We need a new Glass-Steagall Act passed through Congress to ban speculation from our commercial banking system, reconstituting them to perform the function, as useful instruments of the general welfare, of building up our nation’s economy through large-scale infrastructure projects. It is the fundamental change in the notion of “value” from monetary value (“money making money”) to physical values (i.e., human values), which our nation’s leaders must address.

Thank you for being a true patriot, Mr. Angelides!

Anthony Guerrero
Daly City

Some real scientists disagree

Re “<del>Global warming</del> Climate change” by Auntie Ruth (SN&R An Inconvenient Ruth, February 17):

You do your cause a disservice by wasting words on the people who equate weather with climate. This may surprise you, but there are real scientists—the kind with degrees who publish in peer-reviewed journals—challenging the mainstream view of climate change.

For example, Roy Spencer, a climatologist at the University of Alabama in Huntsville, has published several papers which suggest that variations in cloud cover are primarily responsible for the rise in global temperatures. Similarly, former University of Virginia researcher Patrick Michaels has argued that global surface temperatures in the last three decades have been grossly overestimated, perhaps by as much as 50 percent. There are many more examples, but you get the idea.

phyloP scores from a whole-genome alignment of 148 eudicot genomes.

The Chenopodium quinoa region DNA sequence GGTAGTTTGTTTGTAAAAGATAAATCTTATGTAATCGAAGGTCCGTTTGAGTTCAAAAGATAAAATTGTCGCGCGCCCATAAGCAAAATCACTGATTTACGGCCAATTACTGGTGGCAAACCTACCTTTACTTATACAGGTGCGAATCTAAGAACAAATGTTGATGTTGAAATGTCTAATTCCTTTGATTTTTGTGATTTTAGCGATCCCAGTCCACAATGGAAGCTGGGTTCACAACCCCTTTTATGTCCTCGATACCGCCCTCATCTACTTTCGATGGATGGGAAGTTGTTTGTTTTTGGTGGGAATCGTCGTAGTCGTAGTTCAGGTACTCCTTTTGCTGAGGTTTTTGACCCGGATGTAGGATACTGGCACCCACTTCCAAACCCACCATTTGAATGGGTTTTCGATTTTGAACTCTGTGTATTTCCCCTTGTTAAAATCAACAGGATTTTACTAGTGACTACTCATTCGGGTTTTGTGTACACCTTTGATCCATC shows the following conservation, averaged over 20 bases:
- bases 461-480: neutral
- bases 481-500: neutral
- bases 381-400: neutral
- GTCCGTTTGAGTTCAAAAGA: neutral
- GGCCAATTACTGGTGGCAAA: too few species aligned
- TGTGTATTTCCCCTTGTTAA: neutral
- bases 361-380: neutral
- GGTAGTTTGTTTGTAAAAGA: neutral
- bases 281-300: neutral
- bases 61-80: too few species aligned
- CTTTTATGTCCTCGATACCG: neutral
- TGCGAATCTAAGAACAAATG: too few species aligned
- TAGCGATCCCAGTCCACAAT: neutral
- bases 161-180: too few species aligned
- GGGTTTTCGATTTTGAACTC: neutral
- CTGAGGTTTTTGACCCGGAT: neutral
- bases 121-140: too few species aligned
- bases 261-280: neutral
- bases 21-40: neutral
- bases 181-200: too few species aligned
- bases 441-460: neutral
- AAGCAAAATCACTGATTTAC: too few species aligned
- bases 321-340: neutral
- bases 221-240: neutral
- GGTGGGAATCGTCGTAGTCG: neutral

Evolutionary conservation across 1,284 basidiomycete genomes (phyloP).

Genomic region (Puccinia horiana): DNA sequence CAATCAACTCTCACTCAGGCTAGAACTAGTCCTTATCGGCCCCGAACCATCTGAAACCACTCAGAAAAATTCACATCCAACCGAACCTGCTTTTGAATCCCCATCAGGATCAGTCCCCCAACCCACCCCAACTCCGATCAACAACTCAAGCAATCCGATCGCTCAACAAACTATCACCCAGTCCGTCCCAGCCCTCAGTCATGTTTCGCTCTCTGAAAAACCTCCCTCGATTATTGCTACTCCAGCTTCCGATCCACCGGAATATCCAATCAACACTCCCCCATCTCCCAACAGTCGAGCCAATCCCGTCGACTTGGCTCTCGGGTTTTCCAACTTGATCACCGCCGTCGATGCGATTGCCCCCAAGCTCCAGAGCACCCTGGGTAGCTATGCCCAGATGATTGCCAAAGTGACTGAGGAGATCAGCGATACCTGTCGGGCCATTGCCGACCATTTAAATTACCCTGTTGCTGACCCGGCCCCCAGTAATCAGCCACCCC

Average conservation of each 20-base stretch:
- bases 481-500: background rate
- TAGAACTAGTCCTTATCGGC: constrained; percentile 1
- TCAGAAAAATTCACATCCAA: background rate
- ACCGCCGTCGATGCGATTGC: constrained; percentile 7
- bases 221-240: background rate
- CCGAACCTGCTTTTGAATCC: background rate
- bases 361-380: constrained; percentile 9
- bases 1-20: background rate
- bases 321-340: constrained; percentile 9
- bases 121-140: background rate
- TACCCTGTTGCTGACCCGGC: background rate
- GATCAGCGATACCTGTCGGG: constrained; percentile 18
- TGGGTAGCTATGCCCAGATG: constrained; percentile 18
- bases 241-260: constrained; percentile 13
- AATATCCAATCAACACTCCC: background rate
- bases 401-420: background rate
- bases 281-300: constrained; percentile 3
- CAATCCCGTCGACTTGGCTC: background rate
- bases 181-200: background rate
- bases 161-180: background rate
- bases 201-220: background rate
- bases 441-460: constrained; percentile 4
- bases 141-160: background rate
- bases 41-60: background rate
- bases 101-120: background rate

Since there are experts attacking the hypothesis, why write only about the arguments put forth by uninformed laypeople? Honestly, that is no way to engage in a more genial dialogue with the other side.

Cameron English

What ethnic cleansing looks like

Re “More than one violent religion” (SN&R Letters, February 10):

Maggie Coulter never tires of demonizing Israel. The latest example is her claim that “the government of Israel … is continuing its 60-plus-year-old practice of ethnically cleansing native non-Jews from what is now Israel.” As usual, her message appeals only to the ignorant, the gullible, the ideologically driven, the anti-Semitic and the editors of SN&R.

The reality is that about 156,000 Arabs lived in Israel in 1948 (after the surrounding Arab nations invaded Israel but were unsuccessful at destroying it). At the end of 2008, the Israeli Arab population had grown to 1,488,000, an increase of 854 percent!

The Christian population growth is even more remarkable since Israel is the only country in the Middle East whose Christian population is growing, rather than decreasing. (There is anti-Christian violence in Egypt, Lebanon, Iraq, Pakistan and the West Bank.)

So, if Israel is engaging in ethnic cleansing of non-Jews, the Israelis (usually noted for their efficiency) are surely the most pathetically inept ethnic cleaners in world history.

This is not to say that there is no ethnic cleansing in the Middle East. According to the [United Nations], here’s just a few of the many examples: the Jewish population in Egypt was 75,000 in 1948, down to only 100 in 2001; in Libya it was 38,000 in 1948, down to zero in 2001; in Yemen it was 55,000 in 1948, down to only 200 in 2001; in Aden it was 8,000 in 1948, down to zero in 2001; in Iraq it was 135,000 in 1948, down to only 100 in 2001; in Algeria it was 140,000 in 1948, down to zero in 2001.

That’s what ethnic cleansing looks like!

Fred Hayward